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Bethesda's Howard says devs shouldn't chase scale for sake of it

Bethesda's Howard says devs shouldn't chase scale for sake of it

The head of Bethesda Game Studios Todd Howard has said that developers and publishers shouldn't be making their projects bigger just for the hell of it.

Speaking to The Guardian, the industry vet said that he would like to see more systems-driven depth in video games, rather than just making worlds bigger because they can.

This comes in the wake of the brand new PlayStation 5 and Xbox Series X and Series S consoles launching. Usually, a new wave of more powerful hardware tends to result in companies pursuing "bigger and better" projects which sometimes miss the mark.

“Let’s just cast forward to the next five to 10 years of gaming - for me, it’s more about access than clock cycles,” Howard said.

“Just the time it takes to even turn [a console] on and load up some of these games is a barrier – it’s time that you’re not enjoying being in that world … The kind of games we make are ones that people are going to sit down and play for hours at a time. If you can access a game more easily, and no matter what device you’re on or where you are, that’s what I think the next five to 10 years in gaming is about.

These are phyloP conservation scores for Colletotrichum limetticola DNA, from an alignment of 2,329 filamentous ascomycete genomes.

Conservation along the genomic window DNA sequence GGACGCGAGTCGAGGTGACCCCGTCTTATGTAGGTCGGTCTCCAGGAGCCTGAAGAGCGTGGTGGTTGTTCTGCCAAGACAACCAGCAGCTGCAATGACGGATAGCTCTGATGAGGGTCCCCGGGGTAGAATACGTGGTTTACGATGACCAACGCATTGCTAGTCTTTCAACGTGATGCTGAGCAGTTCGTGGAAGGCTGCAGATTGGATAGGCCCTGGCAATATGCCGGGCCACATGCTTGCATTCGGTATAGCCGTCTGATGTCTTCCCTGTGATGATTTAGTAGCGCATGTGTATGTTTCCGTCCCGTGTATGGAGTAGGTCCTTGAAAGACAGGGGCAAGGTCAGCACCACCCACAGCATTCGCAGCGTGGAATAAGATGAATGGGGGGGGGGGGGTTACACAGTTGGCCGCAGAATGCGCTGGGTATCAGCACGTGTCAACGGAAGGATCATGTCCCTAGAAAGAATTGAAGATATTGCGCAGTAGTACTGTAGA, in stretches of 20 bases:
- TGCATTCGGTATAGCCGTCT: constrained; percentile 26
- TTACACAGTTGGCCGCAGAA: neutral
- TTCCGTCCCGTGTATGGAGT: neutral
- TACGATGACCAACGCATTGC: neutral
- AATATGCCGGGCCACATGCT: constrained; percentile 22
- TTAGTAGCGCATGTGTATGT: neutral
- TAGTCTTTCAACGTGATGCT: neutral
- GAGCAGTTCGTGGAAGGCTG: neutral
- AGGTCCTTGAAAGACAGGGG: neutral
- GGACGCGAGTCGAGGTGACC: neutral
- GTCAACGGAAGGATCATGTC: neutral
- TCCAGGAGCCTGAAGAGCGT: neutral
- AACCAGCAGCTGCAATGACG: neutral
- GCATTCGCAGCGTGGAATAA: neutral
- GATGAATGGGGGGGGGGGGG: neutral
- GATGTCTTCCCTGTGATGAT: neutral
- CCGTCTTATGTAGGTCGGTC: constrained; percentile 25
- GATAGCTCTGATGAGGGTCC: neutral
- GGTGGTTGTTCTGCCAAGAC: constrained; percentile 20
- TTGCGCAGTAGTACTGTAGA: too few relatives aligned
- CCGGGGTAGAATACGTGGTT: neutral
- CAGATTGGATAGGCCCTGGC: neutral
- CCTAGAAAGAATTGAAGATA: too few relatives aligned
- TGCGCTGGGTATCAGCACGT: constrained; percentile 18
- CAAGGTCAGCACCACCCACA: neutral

“I’d like to see more reactivity [in game worlds], more systems clashing together that players can express themselves with. I think chasing scale for scale’s sake is not always the best goal.”

In September, Microsoft said it intended to buy Bethesda's parent company ZeniMax Media for $7.5bn. This is the second-largest games acquisition ever.


PCGamesInsider Contributing Editor

Alex Calvin is a freelance journalist who writes about the business of games. He started out at UK trade paper MCV in 2013 and left as deputy editor over three years later. In June 2017, he joined Steel Media as the editor for new site PCGamesInsider.biz. In October 2019 he left this full-time position at the company but still contributes to the site on a daily basis. He has also written for GamesIndustry.biz, VGC, Games London, The Observer/Guardian and Esquire UK.

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